I have just recently turned 30 and would like to pay down my credit card debt. I only started contributing to my 401k in 2011 and currently my balance is $12,000. I have about $20,000 in credit card debt that stresses me out. I would like to just cash out my $12,000 and start saving 10% in my new 401k at $70,000 a year. Is this reasonable?

    Congrats on the recent pay increase.  As most people will tell you, making more money doesn't mean that you will have more left over.  My first recommendation would be to sit down and establish a monthly budget.  What are your general monthly expenses (e.g. rent, food, utilities, auto insurance, etc.)  Once you establish your budget, you will be able to see where you might be able to cut back to put towards your credit card debt.Next, you need to look at the possibility of...more »

    Advisors offer free consultations to determine if you're a good fit for one another. Providing more information in the consultation request will help advisors have a better sense of what you're looking for. The advisor will contact you via email and set up a time to meet. Depending on the advisor, and your preferences, this could be an in-person or online meeting. You are under no obligation to engage them after meeting with them.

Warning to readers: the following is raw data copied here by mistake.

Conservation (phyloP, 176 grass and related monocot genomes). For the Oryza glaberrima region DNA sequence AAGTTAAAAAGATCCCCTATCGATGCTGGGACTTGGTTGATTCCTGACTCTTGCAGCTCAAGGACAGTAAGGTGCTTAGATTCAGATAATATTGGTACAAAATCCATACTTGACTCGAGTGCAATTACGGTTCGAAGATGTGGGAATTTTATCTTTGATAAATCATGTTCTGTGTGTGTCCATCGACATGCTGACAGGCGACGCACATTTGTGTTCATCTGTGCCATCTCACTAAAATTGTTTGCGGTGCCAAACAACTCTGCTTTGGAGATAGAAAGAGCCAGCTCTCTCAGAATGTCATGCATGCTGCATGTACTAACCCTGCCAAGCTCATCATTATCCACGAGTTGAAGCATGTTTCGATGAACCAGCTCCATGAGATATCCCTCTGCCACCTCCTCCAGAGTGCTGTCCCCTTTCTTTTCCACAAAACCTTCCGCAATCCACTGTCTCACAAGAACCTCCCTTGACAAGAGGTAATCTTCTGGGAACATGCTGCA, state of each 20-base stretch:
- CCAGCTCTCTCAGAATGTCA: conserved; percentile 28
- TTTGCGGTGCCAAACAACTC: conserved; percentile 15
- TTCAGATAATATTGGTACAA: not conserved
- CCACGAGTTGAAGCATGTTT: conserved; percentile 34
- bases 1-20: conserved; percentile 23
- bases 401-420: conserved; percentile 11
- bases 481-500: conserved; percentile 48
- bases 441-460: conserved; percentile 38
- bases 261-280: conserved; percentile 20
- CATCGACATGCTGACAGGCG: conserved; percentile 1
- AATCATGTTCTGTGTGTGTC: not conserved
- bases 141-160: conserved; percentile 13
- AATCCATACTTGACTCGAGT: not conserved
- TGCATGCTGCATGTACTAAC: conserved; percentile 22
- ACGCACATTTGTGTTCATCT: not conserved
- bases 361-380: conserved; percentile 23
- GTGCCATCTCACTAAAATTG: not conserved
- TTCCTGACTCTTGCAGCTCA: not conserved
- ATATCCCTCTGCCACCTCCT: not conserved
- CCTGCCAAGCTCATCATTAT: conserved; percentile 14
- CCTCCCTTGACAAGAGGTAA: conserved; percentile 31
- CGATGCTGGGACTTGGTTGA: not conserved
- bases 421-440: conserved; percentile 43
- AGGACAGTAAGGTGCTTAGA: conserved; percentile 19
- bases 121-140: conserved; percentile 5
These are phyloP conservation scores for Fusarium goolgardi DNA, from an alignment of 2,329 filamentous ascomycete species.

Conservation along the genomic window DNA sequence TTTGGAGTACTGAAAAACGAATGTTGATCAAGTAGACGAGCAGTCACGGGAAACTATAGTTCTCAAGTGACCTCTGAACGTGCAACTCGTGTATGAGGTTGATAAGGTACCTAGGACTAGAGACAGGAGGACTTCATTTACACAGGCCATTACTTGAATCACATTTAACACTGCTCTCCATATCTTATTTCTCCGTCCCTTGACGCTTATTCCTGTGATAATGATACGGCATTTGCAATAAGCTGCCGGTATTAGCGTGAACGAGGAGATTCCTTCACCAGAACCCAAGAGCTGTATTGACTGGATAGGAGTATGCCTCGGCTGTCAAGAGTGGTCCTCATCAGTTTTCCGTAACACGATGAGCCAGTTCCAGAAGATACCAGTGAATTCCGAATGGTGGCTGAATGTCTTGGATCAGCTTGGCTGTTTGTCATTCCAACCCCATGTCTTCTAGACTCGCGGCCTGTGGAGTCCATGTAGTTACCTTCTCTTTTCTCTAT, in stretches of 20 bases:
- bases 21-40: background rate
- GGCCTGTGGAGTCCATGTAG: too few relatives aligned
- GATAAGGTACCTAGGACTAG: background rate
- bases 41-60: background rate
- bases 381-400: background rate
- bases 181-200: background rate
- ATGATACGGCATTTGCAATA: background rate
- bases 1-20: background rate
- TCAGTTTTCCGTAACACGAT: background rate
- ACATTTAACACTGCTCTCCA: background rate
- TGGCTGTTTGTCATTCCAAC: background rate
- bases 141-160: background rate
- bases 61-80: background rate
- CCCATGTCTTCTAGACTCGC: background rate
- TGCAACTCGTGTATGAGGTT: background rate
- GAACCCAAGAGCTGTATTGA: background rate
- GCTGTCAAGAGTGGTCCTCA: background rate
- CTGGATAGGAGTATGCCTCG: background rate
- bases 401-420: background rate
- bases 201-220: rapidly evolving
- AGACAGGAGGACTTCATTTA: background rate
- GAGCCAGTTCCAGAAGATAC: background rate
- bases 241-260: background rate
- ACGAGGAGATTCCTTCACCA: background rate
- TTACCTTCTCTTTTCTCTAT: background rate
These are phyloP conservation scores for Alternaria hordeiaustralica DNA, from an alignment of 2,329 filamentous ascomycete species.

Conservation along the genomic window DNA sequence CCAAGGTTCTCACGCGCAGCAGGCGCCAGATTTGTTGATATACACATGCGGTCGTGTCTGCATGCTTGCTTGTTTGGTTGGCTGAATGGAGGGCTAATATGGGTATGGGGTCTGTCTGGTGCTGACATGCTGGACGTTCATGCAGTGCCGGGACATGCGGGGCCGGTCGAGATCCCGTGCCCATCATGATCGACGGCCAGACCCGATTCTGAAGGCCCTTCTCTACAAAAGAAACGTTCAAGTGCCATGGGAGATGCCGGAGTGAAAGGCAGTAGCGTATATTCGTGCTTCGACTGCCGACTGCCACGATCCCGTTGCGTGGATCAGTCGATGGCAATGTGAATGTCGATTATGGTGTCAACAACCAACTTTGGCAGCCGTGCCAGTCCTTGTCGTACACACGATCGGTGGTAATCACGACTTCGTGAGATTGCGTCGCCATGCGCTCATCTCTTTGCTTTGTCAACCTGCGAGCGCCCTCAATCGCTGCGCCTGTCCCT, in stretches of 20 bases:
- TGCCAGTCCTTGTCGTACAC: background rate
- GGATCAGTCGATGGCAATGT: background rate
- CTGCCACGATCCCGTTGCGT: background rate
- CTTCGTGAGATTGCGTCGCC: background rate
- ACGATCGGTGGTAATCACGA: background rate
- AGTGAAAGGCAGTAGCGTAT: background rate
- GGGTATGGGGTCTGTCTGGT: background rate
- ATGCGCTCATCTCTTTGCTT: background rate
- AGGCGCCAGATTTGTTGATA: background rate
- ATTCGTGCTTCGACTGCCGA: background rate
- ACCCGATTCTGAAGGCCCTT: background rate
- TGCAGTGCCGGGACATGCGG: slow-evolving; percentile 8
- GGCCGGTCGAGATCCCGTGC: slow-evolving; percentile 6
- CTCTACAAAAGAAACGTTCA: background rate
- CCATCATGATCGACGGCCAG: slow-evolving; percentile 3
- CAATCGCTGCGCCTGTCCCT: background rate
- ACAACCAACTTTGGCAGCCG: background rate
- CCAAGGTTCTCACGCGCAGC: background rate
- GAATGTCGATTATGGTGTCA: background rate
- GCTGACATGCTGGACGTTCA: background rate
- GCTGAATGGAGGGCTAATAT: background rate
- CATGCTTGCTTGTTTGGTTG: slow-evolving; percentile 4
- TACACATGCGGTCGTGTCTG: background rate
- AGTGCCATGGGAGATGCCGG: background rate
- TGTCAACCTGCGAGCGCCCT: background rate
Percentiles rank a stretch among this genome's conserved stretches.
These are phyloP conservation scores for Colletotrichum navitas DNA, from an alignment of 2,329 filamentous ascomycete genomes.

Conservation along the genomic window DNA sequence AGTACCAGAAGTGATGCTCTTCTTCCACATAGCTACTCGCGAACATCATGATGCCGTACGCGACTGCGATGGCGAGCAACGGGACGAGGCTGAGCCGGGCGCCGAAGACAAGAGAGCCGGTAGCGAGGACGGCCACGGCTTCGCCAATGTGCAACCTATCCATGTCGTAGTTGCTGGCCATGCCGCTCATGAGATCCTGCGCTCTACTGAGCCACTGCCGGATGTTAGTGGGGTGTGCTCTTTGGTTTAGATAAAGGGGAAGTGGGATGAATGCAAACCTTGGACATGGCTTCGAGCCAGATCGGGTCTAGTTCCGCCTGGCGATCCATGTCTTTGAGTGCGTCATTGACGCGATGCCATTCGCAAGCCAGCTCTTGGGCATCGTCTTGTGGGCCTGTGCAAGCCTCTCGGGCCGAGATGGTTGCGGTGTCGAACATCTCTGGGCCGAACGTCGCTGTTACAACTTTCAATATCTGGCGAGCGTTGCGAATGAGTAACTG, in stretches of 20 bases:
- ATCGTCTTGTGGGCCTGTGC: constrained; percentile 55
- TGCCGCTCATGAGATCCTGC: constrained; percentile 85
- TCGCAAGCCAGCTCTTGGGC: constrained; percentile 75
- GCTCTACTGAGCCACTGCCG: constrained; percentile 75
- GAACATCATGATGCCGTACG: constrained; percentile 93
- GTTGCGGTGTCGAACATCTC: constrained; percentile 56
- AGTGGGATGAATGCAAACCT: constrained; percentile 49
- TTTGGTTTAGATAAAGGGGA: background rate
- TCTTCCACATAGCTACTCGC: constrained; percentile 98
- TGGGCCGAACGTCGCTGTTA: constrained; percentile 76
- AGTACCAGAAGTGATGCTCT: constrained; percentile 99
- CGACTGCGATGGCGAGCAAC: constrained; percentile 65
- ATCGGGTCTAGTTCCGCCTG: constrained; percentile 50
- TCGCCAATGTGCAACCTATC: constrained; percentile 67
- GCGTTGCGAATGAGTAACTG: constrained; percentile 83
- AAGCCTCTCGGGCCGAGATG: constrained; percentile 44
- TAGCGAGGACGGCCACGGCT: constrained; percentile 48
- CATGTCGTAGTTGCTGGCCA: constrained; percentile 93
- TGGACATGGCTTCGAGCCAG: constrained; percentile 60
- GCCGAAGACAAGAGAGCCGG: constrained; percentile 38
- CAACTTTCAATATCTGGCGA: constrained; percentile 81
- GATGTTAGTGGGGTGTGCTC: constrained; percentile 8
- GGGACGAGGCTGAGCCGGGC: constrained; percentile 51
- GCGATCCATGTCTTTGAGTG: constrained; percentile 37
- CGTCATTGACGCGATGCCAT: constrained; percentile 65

• Tracy St John CRPS

    Kansas City, MO

    Personal Finance, Retirement, Investing

    5 answers

    1 out of 1 person found this answer helpful

    Most recent answer
    My wife and I both got new jobs this year and our yearly gross income increased by $110,000. We really feel like we are going to get jacked up on taxes and we want to take steps to keep as much money in our pockets as possible. What are some basic steps we can take to protect our income and what sort of professionals can we speak with to keep ourselves informed when it comes to investing?

    Your first step is to maximize your retirement plan and IRA accounts as Curt has mentioned, allowing you to reduce your AGI.  Reducing your tax liability is important but should not be the sole focus for ways to protect your income.  Other areas to consider are:Have 6 months of living expenses in your emergency savings account.Review and possibly increase your disability insurance.  Most employers offer a group plan of 60 - 70% of your salary but would this really be enough if...more »

    Advisors offer free consultations to determine if you're a good fit for one another. Providing more information in the consultation request will help advisors have a better sense of what you're looking for. The advisor will contact you via email and set up a time to meet. Depending on the advisor, and your preferences, this could be an in-person or online meeting. You are under no obligation to engage them after meeting with them.
  • Lisa Berry Blackstock

    Agoura Hills, CA

    Personal Finance, Insurance, Healthcare

    7 answers

    3 out of 3 people found this answer helpful

    Most recent answer
    I would like to compare Tufts Health Plan and Fallon Select. What are the differences between the plans? How do I compare them?